Two founding documents: The Treaty of Waitangi and the Second Amendment

Guest Post:

Not wanting to turn this into a Gun Blog but while solving the world’s problems over beers a mate of mine says, ‘the yanks should just ban guns‘ problem solved.

I said, ‘It’s not that simple: the 2nd Amendment gives the right to self-defence and firearms ownership. It’s US Law.’

He says ‘then just change the Law.’ Besides the impracticality of this, many Kiwis just don’t seem to realize that the US is not a Democracy but a Constitutional Republic and the Amendments are part of its founding documents.

It occurred to me then that maybe to help Kiwis understand the ‘Second Amendment issue’ we should compare repealing the Second Amendment to repealing the Treaty of Waitangi.

A repeal of either just won’t happen and there are many similarities to help Kiwis understand this.

  • Both are considered part of the founding documents or ‘conventions’ in their respective countries.
  • They both give ‘rights’ to citizens of the respective country

For example:

  • The Second Amendment guarantees ‘the right of the people to keep and bear arms’
  • The Treaty of Waitangi’s second article guarantees all Māori ‘chieftainship over their lands, villages and all their treasures’

A majority of the public in each country currently support these ‘conventions’ and the rights they detail.

A minority now disagree with these rights and the power they confer and would claim that these rights are unnecessary and outdated anyway. But no one will give them up voluntarily.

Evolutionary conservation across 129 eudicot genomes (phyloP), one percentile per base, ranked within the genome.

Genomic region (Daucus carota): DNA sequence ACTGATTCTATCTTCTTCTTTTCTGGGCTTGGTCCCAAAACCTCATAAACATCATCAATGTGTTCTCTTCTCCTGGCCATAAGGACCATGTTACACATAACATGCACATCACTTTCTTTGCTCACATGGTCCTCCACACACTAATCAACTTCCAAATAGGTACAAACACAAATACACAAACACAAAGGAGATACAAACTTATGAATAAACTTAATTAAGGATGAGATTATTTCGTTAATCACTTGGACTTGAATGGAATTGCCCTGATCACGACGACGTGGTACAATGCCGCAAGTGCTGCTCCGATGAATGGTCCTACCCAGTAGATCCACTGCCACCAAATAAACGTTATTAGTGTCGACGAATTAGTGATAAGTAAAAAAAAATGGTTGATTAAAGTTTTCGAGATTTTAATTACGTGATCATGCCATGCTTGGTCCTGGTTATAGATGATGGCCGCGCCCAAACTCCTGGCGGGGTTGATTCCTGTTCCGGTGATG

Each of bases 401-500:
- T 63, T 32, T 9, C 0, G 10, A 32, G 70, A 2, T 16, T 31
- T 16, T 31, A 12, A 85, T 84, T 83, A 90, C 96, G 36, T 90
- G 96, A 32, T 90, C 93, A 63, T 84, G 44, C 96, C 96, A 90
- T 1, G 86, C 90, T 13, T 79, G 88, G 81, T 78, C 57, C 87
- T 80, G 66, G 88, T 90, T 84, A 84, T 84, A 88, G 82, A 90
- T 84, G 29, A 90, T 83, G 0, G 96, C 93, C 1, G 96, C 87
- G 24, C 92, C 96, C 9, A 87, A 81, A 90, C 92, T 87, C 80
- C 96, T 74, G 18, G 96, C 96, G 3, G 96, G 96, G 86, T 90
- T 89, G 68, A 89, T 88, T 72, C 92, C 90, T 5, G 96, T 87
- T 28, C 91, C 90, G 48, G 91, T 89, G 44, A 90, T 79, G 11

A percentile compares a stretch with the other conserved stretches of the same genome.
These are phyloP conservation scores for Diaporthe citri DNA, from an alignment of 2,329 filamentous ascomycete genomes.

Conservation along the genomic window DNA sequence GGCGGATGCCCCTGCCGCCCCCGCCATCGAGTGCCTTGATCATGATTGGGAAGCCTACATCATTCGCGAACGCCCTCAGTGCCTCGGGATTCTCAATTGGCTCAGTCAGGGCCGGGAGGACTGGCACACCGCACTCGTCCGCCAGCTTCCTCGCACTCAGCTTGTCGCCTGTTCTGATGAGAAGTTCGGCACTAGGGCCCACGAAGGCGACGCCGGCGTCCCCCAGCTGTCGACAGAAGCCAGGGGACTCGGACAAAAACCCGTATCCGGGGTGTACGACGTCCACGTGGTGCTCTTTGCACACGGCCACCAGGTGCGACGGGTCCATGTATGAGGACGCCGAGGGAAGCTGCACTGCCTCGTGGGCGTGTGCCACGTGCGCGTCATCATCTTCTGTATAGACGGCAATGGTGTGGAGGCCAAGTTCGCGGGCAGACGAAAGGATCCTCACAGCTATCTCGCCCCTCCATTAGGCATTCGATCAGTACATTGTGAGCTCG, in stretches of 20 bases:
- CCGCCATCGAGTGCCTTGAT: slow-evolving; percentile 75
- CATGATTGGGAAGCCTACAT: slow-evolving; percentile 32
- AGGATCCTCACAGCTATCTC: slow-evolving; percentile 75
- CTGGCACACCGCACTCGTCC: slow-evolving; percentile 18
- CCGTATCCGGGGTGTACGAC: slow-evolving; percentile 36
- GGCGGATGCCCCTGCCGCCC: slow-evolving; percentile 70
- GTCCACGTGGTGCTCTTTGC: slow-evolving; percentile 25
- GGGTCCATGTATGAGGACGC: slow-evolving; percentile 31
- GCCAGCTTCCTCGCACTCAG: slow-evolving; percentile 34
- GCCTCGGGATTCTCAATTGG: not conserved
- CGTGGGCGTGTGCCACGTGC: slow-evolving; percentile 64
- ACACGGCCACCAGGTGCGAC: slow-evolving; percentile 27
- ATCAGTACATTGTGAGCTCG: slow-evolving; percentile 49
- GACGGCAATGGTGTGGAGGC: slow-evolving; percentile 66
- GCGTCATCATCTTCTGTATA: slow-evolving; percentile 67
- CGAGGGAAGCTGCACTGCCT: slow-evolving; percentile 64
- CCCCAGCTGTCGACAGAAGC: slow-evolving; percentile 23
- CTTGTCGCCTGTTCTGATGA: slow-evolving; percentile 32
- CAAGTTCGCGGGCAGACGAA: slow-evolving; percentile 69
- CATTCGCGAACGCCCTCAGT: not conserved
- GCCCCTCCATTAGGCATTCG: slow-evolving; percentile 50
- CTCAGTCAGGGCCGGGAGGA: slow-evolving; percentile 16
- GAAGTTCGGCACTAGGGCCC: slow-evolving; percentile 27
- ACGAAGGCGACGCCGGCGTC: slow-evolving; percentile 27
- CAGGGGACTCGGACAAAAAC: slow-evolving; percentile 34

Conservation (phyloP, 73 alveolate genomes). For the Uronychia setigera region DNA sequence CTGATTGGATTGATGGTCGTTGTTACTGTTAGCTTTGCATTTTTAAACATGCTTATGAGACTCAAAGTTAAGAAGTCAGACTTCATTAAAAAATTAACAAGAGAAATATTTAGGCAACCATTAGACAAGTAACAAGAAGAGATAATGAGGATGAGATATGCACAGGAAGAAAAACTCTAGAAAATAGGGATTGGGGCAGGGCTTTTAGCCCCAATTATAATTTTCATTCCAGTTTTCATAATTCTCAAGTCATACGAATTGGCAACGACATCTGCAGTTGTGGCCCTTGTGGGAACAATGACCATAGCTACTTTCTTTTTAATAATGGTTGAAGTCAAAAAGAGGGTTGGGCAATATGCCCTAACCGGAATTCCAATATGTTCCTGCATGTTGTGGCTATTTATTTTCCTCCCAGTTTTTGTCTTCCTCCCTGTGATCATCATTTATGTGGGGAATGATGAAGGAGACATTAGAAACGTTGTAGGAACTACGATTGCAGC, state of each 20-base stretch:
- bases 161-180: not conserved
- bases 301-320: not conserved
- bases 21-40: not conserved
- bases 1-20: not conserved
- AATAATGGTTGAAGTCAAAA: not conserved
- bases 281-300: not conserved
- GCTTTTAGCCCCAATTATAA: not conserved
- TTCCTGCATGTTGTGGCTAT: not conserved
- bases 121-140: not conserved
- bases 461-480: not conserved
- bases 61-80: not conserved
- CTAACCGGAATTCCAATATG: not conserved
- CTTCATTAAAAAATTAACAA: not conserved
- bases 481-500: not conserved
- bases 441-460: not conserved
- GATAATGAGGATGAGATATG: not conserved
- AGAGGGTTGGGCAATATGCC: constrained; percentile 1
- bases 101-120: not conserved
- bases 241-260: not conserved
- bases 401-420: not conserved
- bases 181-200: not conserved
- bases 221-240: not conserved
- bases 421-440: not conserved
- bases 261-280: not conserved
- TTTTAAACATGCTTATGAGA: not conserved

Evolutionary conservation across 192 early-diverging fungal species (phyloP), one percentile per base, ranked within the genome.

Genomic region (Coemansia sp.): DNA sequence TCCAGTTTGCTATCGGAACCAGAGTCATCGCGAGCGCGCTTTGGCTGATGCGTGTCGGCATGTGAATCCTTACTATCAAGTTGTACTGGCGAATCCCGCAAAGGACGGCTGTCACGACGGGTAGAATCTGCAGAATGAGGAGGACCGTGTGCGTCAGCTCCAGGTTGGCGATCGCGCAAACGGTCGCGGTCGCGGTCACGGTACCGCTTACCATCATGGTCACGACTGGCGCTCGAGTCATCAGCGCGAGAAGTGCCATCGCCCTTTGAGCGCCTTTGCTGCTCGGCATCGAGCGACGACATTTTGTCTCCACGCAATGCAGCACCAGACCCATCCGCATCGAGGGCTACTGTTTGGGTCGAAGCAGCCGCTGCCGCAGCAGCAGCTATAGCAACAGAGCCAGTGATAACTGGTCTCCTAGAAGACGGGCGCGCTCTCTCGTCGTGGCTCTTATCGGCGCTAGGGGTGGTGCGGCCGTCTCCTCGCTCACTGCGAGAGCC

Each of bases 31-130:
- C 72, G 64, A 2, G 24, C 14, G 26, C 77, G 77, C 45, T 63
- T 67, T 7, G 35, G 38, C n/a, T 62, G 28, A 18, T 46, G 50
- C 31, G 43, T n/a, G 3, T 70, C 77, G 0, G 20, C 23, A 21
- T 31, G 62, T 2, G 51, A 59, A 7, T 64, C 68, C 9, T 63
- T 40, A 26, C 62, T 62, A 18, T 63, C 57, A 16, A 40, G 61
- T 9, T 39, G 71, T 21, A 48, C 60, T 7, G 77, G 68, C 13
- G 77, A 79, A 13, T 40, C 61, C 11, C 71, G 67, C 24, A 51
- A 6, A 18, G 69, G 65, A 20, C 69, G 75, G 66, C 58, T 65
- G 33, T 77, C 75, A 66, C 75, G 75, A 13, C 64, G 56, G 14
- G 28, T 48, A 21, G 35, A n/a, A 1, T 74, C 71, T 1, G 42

Both documents were written a long time ago. The Second Amendment on the 15th of December, 1791 and the Treaty of Waitangi on the 6th of February 1840 when the world and the meanings of some of the language used was quite different

Both documents have been challenged over what was intended by the wording and their relevance to the modern world:

  • The Second Amendment; ‘it only applies to Militia’
  • The Treaty of Waitangi: ‘kāwanatanga means Sovereignty not ceded’

Despite this courts in both nations have repeatedly confirmed their legal meaning and the fact that they remain valid.

It can be argued there has been unintended and negative outcomes from these founding documents and that there are ongoing social costs but statistics can be found to back either side of that argument.

There are many powerful vested interest groups tied up with ensuring that both the Second Amendment and the Treaty of Waitangi remain as they are. It’s a legal nightmare to undo now.

Whether people like it or not these documents cannot easily be struck down because if either the New Zealand or the United States Governments arbitrarily annulled the Treaty or the Second Amendment there would be large-scale civil unrest.

For better or worse, both Nations are stuck with their ‘founding documents.’


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A guest post submitted to Whaleoil and edited by Whaleoil staff.

Guest Post content does not necessarily reflect the views of the site or its editor. Guest Post content is offered for discussion and for alternative points of view.